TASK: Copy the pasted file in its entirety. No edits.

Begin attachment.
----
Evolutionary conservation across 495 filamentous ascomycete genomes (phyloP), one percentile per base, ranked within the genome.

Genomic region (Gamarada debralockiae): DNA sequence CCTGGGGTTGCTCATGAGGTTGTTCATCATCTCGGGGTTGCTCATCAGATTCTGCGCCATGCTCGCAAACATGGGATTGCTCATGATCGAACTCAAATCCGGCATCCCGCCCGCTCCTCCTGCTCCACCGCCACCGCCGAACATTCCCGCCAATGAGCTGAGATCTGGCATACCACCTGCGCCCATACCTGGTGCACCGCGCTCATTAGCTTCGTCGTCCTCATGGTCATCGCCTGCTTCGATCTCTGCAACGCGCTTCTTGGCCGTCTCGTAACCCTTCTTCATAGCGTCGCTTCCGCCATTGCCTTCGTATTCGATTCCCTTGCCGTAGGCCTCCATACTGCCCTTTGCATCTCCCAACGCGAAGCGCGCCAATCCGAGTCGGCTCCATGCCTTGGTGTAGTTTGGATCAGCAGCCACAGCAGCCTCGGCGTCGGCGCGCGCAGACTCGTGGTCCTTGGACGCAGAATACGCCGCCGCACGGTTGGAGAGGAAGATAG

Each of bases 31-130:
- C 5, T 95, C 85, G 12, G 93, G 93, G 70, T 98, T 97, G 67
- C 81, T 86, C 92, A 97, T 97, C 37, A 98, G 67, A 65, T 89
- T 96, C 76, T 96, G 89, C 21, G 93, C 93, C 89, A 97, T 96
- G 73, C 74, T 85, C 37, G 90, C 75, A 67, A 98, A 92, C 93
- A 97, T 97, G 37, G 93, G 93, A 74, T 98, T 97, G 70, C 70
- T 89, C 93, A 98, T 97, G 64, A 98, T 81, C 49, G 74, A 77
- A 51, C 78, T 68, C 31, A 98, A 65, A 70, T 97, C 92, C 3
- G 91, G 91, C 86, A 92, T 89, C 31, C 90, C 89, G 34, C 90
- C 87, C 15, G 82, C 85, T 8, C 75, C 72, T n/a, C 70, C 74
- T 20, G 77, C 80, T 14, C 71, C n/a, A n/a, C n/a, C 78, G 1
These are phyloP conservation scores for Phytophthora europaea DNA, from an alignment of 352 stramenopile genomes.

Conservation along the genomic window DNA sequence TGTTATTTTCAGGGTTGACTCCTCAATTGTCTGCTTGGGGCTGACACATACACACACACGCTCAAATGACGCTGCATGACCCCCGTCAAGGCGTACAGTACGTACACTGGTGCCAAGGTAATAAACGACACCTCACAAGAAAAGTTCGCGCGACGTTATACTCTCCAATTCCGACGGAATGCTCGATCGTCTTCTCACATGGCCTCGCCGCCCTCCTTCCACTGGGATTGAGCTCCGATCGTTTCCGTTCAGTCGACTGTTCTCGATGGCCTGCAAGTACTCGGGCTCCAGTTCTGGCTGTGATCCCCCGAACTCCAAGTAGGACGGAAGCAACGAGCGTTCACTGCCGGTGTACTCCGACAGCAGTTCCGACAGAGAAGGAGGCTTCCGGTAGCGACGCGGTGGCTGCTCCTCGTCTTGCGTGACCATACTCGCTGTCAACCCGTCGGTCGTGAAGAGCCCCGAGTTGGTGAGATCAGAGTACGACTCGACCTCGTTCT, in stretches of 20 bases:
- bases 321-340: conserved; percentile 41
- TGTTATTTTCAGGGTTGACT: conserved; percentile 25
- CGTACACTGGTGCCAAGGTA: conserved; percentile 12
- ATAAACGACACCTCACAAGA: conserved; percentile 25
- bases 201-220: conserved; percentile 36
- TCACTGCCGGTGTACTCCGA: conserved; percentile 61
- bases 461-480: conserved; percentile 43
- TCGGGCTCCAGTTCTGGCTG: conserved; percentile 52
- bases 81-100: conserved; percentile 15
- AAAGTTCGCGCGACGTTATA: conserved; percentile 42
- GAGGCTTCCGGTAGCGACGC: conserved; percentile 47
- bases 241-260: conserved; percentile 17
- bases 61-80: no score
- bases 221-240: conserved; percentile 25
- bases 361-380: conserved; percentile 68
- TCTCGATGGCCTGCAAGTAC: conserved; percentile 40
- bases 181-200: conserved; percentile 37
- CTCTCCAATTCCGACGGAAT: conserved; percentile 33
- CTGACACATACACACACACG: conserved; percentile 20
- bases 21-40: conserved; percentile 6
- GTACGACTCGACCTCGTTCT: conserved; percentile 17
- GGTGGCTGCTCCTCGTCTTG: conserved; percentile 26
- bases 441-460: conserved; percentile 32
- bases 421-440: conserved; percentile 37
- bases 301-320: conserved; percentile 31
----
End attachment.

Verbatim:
Evolutionary conservation across 495 filamentous ascomycete genomes (phyloP), one percentile per base, ranked within the genome.

Genomic region (Gamarada debralockiae): DNA sequence CCTGGGGTTGCTCATGAGGTTGTTCATCATCTCGGGGTTGCTCATCAGATTCTGCGCCATGCTCGCAAACATGGGATTGCTCATGATCGAACTCAAATCCGGCATCCCGCCCGCTCCTCCTGCTCCACCGCCACCGCCGAACATTCCCGCCAATGAGCTGAGATCTGGCATACCACCTGCGCCCATACCTGGTGCACCGCGCTCATTAGCTTCGTCGTCCTCATGGTCATCGCCTGCTTCGATCTCTGCAACGCGCTTCTTGGCCGTCTCGTAACCCTTCTTCATAGCGTCGCTTCCGCCATTGCCTTCGTATTCGATTCCCTTGCCGTAGGCCTCCATACTGCCCTTTGCATCTCCCAACGCGAAGCGCGCCAATCCGAGTCGGCTCCATGCCTTGGTGTAGTTTGGATCAGCAGCCACAGCAGCCTCGGCGTCGGCGCGCGCAGACTCGTGGTCCTTGGACGCAGAATACGCCGCCGCACGGTTGGAGAGGAAGATAG

Each of bases 31-130:
- C 5, T 95, C 85, G 12, G 93, G 93, G 70, T 98, T 97, G 67
- C 81, T 86, C 92, A 97, T 97, C 37, A 98, G 67, A 65, T 89
- T 96, C 76, T 96, G 89, C 21, G 93, C 93, C 89, A 97, T 96
- G 73, C 74, T 85, C 37, G 90, C 75, A 67, A 98, A 92, C 93
- A 97, T 97, G 37, G 93, G 93, A 74, T 98, T 97, G 70, C 70
- T 89, C 93, A 98, T 97, G 64, A 98, T 81, C 49, G 74, A 77
- A 51, C 78, T 68, C 31, A 98, A 65, A 70, T 97, C 92, C 3
- G 91, G 91, C 86, A 92, T 89, C 31, C 90, C 89, G 34, C 90
- C 87, C 15, G 82, C 85, T 8, C 75, C 72, T n/a, C 70, C 74
- T 20, G 77, C 80, T 14, C 71, C n/a, A n/a, C n/a, C 78, G 1
These are phyloP conservation scores for Phytophthora europaea DNA, from an alignment of 352 stramenopile genomes.

Conservation along the genomic window DNA sequence TGTTATTTTCAGGGTTGACTCCTCAATTGTCTGCTTGGGGCTGACACATACACACACACGCTCAAATGACGCTGCATGACCCCCGTCAAGGCGTACAGTACGTACACTGGTGCCAAGGTAATAAACGACACCTCACAAGAAAAGTTCGCGCGACGTTATACTCTCCAATTCCGACGGAATGCTCGATCGTCTTCTCACATGGCCTCGCCGCCCTCCTTCCACTGGGATTGAGCTCCGATCGTTTCCGTTCAGTCGACTGTTCTCGATGGCCTGCAAGTACTCGGGCTCCAGTTCTGGCTGTGATCCCCCGAACTCCAAGTAGGACGGAAGCAACGAGCGTTCACTGCCGGTGTACTCCGACAGCAGTTCCGACAGAGAAGGAGGCTTCCGGTAGCGACGCGGTGGCTGCTCCTCGTCTTGCGTGACCATACTCGCTGTCAACCCGTCGGTCGTGAAGAGCCCCGAGTTGGTGAGATCAGAGTACGACTCGACCTCGTTCT, in stretches of 20 bases:
- bases 321-340: conserved; percentile 41
- TGTTATTTTCAGGGTTGACT: conserved; percentile 25
- CGTACACTGGTGCCAAGGTA: conserved; percentile 12
- ATAAACGACACCTCACAAGA: conserved; percentile 25
- bases 201-220: conserved; percentile 36
- TCACTGCCGGTGTACTCCGA: conserved; percentile 61
- bases 461-480: conserved; percentile 43
- TCGGGCTCCAGTTCTGGCTG: conserved; percentile 52
- bases 81-100: conserved; percentile 15
- AAAGTTCGCGCGACGTTATA: conserved; percentile 42
- GAGGCTTCCGGTAGCGACGC: conserved; percentile 47
- bases 241-260: conserved; percentile 17
- bases 61-80: no score
- bases 221-240: conserved; percentile 25
- bases 361-380: conserved; percentile 68
- TCTCGATGGCCTGCAAGTAC: conserved; percentile 40
- bases 181-200: conserved; percentile 37
- CTCTCCAATTCCGACGGAAT: conserved; percentile 33
- CTGACACATACACACACACG: conserved; percentile 20
- bases 21-40: conserved; percentile 6
- GTACGACTCGACCTCGTTCT: conserved; percentile 17
- GGTGGCTGCTCCTCGTCTTG: conserved; percentile 26
- bases 441-460: conserved; percentile 32
- bases 421-440: conserved; percentile 37
- bases 301-320: conserved; percentile 31